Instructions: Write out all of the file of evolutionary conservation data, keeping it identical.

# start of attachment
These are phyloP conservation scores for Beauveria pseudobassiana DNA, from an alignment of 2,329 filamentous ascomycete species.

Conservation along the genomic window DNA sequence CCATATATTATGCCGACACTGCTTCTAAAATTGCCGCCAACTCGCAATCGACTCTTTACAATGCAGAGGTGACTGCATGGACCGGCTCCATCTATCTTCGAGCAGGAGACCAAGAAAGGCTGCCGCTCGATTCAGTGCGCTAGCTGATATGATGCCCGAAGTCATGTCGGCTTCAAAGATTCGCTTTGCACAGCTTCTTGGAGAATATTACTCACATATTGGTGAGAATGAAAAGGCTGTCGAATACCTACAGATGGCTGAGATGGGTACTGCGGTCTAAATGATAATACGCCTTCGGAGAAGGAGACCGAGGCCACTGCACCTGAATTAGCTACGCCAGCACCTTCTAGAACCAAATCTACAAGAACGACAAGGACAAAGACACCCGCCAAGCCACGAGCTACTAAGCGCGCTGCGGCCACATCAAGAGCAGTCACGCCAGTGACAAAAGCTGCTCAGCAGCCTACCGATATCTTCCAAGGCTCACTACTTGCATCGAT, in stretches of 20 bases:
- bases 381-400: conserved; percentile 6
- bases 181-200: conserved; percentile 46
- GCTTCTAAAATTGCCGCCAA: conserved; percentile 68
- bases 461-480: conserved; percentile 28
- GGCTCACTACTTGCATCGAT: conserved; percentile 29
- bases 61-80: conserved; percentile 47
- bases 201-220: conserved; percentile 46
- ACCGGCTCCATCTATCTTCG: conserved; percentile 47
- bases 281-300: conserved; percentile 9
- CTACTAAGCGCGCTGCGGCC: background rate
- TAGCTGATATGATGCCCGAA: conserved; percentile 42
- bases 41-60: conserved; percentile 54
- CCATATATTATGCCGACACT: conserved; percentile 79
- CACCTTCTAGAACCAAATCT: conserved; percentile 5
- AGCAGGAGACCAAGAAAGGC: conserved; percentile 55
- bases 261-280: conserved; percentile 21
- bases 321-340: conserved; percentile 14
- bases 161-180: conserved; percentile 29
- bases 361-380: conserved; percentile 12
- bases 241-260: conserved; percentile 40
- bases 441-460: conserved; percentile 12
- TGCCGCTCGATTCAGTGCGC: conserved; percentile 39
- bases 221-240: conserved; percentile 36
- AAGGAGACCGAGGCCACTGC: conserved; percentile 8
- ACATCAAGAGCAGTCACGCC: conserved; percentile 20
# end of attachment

These are phyloP conservation scores for Beauveria pseudobassiana DNA, from an alignment of 2,329 filamentous ascomycete species.

Conservation along the genomic window DNA sequence CCATATATTATGCCGACACTGCTTCTAAAATTGCCGCCAACTCGCAATCGACTCTTTACAATGCAGAGGTGACTGCATGGACCGGCTCCATCTATCTTCGAGCAGGAGACCAAGAAAGGCTGCCGCTCGATTCAGTGCGCTAGCTGATATGATGCCCGAAGTCATGTCGGCTTCAAAGATTCGCTTTGCACAGCTTCTTGGAGAATATTACTCACATATTGGTGAGAATGAAAAGGCTGTCGAATACCTACAGATGGCTGAGATGGGTACTGCGGTCTAAATGATAATACGCCTTCGGAGAAGGAGACCGAGGCCACTGCACCTGAATTAGCTACGCCAGCACCTTCTAGAACCAAATCTACAAGAACGACAAGGACAAAGACACCCGCCAAGCCACGAGCTACTAAGCGCGCTGCGGCCACATCAAGAGCAGTCACGCCAGTGACAAAAGCTGCTCAGCAGCCTACCGATATCTTCCAAGGCTCACTACTTGCATCGAT, in stretches of 20 bases:
- bases 381-400: conserved; percentile 6
- bases 181-200: conserved; percentile 46
- GCTTCTAAAATTGCCGCCAA: conserved; percentile 68
- bases 461-480: conserved; percentile 28
- GGCTCACTACTTGCATCGAT: conserved; percentile 29
- bases 61-80: conserved; percentile 47
- bases 201-220: conserved; percentile 46
- ACCGGCTCCATCTATCTTCG: conserved; percentile 47
- bases 281-300: conserved; percentile 9
- CTACTAAGCGCGCTGCGGCC: background rate
- TAGCTGATATGATGCCCGAA: conserved; percentile 42
- bases 41-60: conserved; percentile 54
- CCATATATTATGCCGACACT: conserved; percentile 79
- CACCTTCTAGAACCAAATCT: conserved; percentile 5
- AGCAGGAGACCAAGAAAGGC: conserved; percentile 55
- bases 261-280: conserved; percentile 21
- bases 321-340: conserved; percentile 14
- bases 161-180: conserved; percentile 29
- bases 361-380: conserved; percentile 12
- bases 241-260: conserved; percentile 40
- bases 441-460: conserved; percentile 12
- TGCCGCTCGATTCAGTGCGC: conserved; percentile 39
- bases 221-240: conserved; percentile 36
- AAGGAGACCGAGGCCACTGC: conserved; percentile 8
- ACATCAAGAGCAGTCACGCC: conserved; percentile 20